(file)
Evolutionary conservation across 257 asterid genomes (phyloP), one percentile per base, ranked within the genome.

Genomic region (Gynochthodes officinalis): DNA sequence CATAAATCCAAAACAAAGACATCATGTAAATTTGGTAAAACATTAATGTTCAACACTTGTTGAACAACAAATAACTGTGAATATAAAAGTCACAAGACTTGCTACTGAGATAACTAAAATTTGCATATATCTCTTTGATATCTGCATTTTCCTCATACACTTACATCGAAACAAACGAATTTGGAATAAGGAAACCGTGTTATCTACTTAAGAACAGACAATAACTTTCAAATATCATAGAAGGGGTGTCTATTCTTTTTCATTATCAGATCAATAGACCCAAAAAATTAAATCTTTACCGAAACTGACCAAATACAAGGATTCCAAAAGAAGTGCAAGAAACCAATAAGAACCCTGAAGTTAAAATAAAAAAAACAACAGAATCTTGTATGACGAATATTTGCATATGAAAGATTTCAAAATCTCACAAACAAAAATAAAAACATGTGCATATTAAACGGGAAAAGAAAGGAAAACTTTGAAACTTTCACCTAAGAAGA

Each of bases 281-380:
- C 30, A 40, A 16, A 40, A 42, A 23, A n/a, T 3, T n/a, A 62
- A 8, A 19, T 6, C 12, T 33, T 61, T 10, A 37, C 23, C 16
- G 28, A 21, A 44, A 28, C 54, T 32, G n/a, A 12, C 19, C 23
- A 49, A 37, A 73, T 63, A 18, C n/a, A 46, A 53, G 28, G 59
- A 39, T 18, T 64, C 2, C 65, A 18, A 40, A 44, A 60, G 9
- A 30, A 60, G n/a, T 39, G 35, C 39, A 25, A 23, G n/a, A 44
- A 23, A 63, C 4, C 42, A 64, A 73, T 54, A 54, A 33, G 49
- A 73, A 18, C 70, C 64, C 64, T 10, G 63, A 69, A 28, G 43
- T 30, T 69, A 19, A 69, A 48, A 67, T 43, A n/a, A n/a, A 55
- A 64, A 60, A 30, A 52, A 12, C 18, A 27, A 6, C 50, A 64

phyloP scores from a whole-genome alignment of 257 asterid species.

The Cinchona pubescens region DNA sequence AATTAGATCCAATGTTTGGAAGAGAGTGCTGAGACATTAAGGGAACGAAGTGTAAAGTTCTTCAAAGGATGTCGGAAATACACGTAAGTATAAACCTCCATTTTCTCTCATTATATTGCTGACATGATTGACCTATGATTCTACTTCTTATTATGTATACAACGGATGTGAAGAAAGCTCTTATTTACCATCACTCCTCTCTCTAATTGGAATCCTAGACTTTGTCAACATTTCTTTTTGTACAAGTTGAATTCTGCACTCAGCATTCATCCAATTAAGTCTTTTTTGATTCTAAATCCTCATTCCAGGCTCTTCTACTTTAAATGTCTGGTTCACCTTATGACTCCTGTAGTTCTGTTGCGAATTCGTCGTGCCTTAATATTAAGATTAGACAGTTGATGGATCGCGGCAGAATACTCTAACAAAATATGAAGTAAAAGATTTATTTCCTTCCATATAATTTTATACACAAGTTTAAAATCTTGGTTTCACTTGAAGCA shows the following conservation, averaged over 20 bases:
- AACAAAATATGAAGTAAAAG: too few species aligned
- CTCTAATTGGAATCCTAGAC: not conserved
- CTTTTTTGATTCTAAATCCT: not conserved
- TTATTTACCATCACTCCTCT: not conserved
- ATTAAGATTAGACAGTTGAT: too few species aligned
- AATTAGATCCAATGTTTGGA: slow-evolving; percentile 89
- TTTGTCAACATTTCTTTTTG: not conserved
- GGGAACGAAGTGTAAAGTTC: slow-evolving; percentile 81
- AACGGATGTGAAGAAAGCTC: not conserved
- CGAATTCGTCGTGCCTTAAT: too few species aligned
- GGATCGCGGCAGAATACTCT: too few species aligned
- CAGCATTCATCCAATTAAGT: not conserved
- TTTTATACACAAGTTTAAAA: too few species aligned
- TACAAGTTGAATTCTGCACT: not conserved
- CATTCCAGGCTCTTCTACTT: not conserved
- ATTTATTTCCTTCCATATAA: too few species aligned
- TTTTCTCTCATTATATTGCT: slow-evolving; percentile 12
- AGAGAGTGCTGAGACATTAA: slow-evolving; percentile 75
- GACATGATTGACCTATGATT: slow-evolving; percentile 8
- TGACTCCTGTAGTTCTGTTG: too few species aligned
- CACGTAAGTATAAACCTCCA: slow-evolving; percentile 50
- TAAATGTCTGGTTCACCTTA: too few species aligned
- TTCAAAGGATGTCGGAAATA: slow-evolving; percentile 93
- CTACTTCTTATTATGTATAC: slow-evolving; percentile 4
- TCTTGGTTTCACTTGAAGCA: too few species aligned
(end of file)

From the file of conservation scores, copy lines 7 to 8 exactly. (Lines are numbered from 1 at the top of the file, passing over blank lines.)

- A 49, A 37, A 73, T 63, A 18, C n/a, A 46, A 53, G 28, G 59
- A 39, T 18, T 64, C 2, C 65, A 18, A 40, A 44, A 60, G 9